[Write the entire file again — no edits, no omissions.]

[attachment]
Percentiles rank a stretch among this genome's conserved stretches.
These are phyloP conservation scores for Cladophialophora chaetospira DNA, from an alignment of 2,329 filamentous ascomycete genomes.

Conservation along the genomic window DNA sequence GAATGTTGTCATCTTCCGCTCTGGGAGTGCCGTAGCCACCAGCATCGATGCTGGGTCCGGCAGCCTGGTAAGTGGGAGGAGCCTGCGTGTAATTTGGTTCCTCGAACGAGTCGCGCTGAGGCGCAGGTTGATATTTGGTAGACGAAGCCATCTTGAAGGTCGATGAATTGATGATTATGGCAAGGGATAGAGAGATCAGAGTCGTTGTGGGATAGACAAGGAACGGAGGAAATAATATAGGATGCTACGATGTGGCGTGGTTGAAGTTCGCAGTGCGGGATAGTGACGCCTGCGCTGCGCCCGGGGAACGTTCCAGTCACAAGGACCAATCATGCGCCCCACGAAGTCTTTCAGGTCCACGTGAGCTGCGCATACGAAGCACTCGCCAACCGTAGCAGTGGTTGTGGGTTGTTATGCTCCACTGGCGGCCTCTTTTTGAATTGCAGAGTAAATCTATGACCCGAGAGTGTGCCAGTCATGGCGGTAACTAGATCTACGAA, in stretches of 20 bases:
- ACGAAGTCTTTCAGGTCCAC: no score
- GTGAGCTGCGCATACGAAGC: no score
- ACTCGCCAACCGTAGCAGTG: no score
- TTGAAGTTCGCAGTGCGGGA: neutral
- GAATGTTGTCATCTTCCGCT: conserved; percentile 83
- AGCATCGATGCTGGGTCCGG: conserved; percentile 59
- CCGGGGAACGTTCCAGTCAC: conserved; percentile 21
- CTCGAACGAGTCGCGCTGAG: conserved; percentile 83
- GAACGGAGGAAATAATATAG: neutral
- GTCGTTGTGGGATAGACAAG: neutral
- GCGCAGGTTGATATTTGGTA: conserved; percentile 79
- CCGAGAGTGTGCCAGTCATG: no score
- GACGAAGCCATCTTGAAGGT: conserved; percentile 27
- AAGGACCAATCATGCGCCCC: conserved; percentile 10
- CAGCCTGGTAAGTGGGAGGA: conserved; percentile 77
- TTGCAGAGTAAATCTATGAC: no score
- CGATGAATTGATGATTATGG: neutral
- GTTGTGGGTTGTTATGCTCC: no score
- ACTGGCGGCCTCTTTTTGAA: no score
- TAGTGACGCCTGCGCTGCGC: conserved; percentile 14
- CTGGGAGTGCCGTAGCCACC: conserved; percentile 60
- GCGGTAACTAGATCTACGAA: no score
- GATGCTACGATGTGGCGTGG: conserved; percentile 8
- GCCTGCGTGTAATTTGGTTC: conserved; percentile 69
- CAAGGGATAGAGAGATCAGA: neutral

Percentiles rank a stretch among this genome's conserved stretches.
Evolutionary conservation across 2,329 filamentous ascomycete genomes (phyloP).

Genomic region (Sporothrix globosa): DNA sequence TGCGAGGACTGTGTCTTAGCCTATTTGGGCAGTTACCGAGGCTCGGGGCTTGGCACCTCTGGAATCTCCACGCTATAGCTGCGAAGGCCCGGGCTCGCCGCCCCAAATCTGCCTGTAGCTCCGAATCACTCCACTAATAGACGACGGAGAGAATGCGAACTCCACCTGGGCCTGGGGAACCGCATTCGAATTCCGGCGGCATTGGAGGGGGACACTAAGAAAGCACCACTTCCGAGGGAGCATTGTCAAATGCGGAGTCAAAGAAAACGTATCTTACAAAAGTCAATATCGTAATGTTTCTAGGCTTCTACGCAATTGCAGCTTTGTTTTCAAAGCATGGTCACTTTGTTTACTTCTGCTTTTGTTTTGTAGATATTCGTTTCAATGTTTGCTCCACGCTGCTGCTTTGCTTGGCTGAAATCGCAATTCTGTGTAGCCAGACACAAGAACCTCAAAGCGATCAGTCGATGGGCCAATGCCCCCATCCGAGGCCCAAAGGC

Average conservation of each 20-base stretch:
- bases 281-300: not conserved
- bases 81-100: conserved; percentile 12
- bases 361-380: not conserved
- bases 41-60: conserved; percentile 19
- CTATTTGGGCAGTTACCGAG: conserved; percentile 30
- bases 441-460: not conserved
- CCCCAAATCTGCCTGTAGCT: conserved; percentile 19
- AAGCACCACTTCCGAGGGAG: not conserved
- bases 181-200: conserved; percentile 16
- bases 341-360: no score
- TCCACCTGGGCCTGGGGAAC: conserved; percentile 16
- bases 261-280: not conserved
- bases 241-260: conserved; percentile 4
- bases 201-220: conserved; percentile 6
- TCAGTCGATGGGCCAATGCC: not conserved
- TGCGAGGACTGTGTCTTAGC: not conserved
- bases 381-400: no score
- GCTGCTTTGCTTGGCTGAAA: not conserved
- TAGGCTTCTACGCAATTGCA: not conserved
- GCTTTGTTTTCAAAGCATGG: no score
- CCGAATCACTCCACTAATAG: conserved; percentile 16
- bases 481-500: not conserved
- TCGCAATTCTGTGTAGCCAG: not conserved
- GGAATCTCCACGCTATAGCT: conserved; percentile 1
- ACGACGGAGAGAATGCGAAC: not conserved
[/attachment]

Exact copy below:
Percentiles rank a stretch among this genome's conserved stretches.
These are phyloP conservation scores for Cladophialophora chaetospira DNA, from an alignment of 2,329 filamentous ascomycete genomes.

Conservation along the genomic window DNA sequence GAATGTTGTCATCTTCCGCTCTGGGAGTGCCGTAGCCACCAGCATCGATGCTGGGTCCGGCAGCCTGGTAAGTGGGAGGAGCCTGCGTGTAATTTGGTTCCTCGAACGAGTCGCGCTGAGGCGCAGGTTGATATTTGGTAGACGAAGCCATCTTGAAGGTCGATGAATTGATGATTATGGCAAGGGATAGAGAGATCAGAGTCGTTGTGGGATAGACAAGGAACGGAGGAAATAATATAGGATGCTACGATGTGGCGTGGTTGAAGTTCGCAGTGCGGGATAGTGACGCCTGCGCTGCGCCCGGGGAACGTTCCAGTCACAAGGACCAATCATGCGCCCCACGAAGTCTTTCAGGTCCACGTGAGCTGCGCATACGAAGCACTCGCCAACCGTAGCAGTGGTTGTGGGTTGTTATGCTCCACTGGCGGCCTCTTTTTGAATTGCAGAGTAAATCTATGACCCGAGAGTGTGCCAGTCATGGCGGTAACTAGATCTACGAA, in stretches of 20 bases:
- ACGAAGTCTTTCAGGTCCAC: no score
- GTGAGCTGCGCATACGAAGC: no score
- ACTCGCCAACCGTAGCAGTG: no score
- TTGAAGTTCGCAGTGCGGGA: neutral
- GAATGTTGTCATCTTCCGCT: conserved; percentile 83
- AGCATCGATGCTGGGTCCGG: conserved; percentile 59
- CCGGGGAACGTTCCAGTCAC: conserved; percentile 21
- CTCGAACGAGTCGCGCTGAG: conserved; percentile 83
- GAACGGAGGAAATAATATAG: neutral
- GTCGTTGTGGGATAGACAAG: neutral
- GCGCAGGTTGATATTTGGTA: conserved; percentile 79
- CCGAGAGTGTGCCAGTCATG: no score
- GACGAAGCCATCTTGAAGGT: conserved; percentile 27
- AAGGACCAATCATGCGCCCC: conserved; percentile 10
- CAGCCTGGTAAGTGGGAGGA: conserved; percentile 77
- TTGCAGAGTAAATCTATGAC: no score
- CGATGAATTGATGATTATGG: neutral
- GTTGTGGGTTGTTATGCTCC: no score
- ACTGGCGGCCTCTTTTTGAA: no score
- TAGTGACGCCTGCGCTGCGC: conserved; percentile 14
- CTGGGAGTGCCGTAGCCACC: conserved; percentile 60
- GCGGTAACTAGATCTACGAA: no score
- GATGCTACGATGTGGCGTGG: conserved; percentile 8
- GCCTGCGTGTAATTTGGTTC: conserved; percentile 69
- CAAGGGATAGAGAGATCAGA: neutral

Percentiles rank a stretch among this genome's conserved stretches.
Evolutionary conservation across 2,329 filamentous ascomycete genomes (phyloP).

Genomic region (Sporothrix globosa): DNA sequence TGCGAGGACTGTGTCTTAGCCTATTTGGGCAGTTACCGAGGCTCGGGGCTTGGCACCTCTGGAATCTCCACGCTATAGCTGCGAAGGCCCGGGCTCGCCGCCCCAAATCTGCCTGTAGCTCCGAATCACTCCACTAATAGACGACGGAGAGAATGCGAACTCCACCTGGGCCTGGGGAACCGCATTCGAATTCCGGCGGCATTGGAGGGGGACACTAAGAAAGCACCACTTCCGAGGGAGCATTGTCAAATGCGGAGTCAAAGAAAACGTATCTTACAAAAGTCAATATCGTAATGTTTCTAGGCTTCTACGCAATTGCAGCTTTGTTTTCAAAGCATGGTCACTTTGTTTACTTCTGCTTTTGTTTTGTAGATATTCGTTTCAATGTTTGCTCCACGCTGCTGCTTTGCTTGGCTGAAATCGCAATTCTGTGTAGCCAGACACAAGAACCTCAAAGCGATCAGTCGATGGGCCAATGCCCCCATCCGAGGCCCAAAGGC

Average conservation of each 20-base stretch:
- bases 281-300: not conserved
- bases 81-100: conserved; percentile 12
- bases 361-380: not conserved
- bases 41-60: conserved; percentile 19
- CTATTTGGGCAGTTACCGAG: conserved; percentile 30
- bases 441-460: not conserved
- CCCCAAATCTGCCTGTAGCT: conserved; percentile 19
- AAGCACCACTTCCGAGGGAG: not conserved
- bases 181-200: conserved; percentile 16
- bases 341-360: no score
- TCCACCTGGGCCTGGGGAAC: conserved; percentile 16
- bases 261-280: not conserved
- bases 241-260: conserved; percentile 4
- bases 201-220: conserved; percentile 6
- TCAGTCGATGGGCCAATGCC: not conserved
- TGCGAGGACTGTGTCTTAGC: not conserved
- bases 381-400: no score
- GCTGCTTTGCTTGGCTGAAA: not conserved
- TAGGCTTCTACGCAATTGCA: not conserved
- GCTTTGTTTTCAAAGCATGG: no score
- CCGAATCACTCCACTAATAG: conserved; percentile 16
- bases 481-500: not conserved
- TCGCAATTCTGTGTAGCCAG: not conserved
- GGAATCTCCACGCTATAGCT: conserved; percentile 1
- ACGACGGAGAGAATGCGAAC: not conserved